Sending lots of love to our human, feathery, scaly and furry friends alike!
By Rebecca Dean, Fundraising Assistant
Today is Valentine’s Day – and we know what that means for us humans!
Whether spending time with a special someone, friends or family, today is a day for celebrating love and relationships. But have you ever wondered about the special bonds that can spring up between wild animals?
While Valentine’s Day might not be recognized by the animal kingdom, there are certainly special relationships within it! There is a great variety of courting and breeding habits among wild animals – from white-tailed deer and coyotes in heat, to snapping turtles and northern cardinals ready to lay eggs – each species have their own unique behaviours.
In January, TWC admitted a young mute swan who was found sitting on the ice of Frenchman’s Bay in Pickering for almost two days. The poor bird was dehydrated, thin and so weak he could barely lift his head, let alone fly. But he’s since been recovering well while in care, slowly gaining weight and strength. Spring – the baby season for wildlife – is coming soon and once he’s back in the wild what do you think his love life will be like?
Mute swans form long-term bonds with one another; a reputation that has established them as a symbol of love in many cultures! Despite popular belief however, they don’t necessarily remain committed forever – they stay together until “death do us part”. If one passes away, the other will find another usually younger member of the opposite sex and the new lover will join the widow(er) in its pre-existing territory. Now that’s a great catch!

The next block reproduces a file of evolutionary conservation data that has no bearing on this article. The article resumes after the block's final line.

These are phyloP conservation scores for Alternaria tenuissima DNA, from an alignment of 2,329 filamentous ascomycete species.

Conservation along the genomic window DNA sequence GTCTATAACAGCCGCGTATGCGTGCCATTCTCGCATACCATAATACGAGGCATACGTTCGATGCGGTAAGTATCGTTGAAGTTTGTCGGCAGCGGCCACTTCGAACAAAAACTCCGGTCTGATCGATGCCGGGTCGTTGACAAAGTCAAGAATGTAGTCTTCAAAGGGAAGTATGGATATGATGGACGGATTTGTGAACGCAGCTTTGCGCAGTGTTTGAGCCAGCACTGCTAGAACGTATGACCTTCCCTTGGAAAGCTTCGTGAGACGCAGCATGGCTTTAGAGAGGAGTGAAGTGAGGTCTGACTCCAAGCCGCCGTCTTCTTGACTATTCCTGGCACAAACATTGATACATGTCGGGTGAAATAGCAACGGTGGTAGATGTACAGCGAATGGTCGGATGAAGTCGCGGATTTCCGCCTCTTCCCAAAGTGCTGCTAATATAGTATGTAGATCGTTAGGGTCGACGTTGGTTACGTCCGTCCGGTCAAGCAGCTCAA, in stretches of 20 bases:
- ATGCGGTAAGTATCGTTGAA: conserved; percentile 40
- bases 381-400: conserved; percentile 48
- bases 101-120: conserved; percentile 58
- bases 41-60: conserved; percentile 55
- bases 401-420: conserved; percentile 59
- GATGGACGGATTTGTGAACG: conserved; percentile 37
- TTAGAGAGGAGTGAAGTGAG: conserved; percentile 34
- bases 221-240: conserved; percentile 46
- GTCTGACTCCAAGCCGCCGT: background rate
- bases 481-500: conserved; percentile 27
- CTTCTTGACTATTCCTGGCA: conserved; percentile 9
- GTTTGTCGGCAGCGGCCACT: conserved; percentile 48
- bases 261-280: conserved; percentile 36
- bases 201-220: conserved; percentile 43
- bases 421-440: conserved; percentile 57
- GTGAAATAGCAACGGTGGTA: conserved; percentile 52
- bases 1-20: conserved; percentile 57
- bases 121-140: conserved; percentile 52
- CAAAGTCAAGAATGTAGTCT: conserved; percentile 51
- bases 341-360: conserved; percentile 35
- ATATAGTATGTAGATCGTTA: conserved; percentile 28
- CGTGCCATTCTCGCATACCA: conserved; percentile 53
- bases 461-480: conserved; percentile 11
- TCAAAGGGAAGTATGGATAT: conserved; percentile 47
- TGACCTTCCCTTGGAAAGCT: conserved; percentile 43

Unlike swans, red foxes can be a bit more scandalous. Come early winter, red foxes will spend about 2 weeks in courtship, hunting and playing with each other. The pair will usually remain monogamous for the season, though on rare occasions males may sometimes mate with two different females! The vixens will then den near one another while the father brings each set of kits (baby foxes) their meals for the first few weeks. Red foxes are known to mate with the same partner in the following years too. Their relationship status can be a bit complicated.
Eastern screech-owls on the other hand (or talon?) are enduring lovers. Look at these two, peacefully enjoying each other’s company! These small birds of prey are known for committing to monogamous relationships for life (but, like the mute swan, will accept a new mate if a partner passes away).
These feisty little birds have an intricate courtship ritual: the male will approach the female, calling from different branches until he is close to her. He’ll then swivel his head, and will even slowly wink one eye at his sweetheart. If she accepts him, she moves in close and the pair will touch bills and start to preen each other.
As we can see from our wild counterparts, there are so many ways to show love… good luck with whatever wild courtship rituals you have planned this Valentine’s Day!
(Last three photos by Ann Brokelman)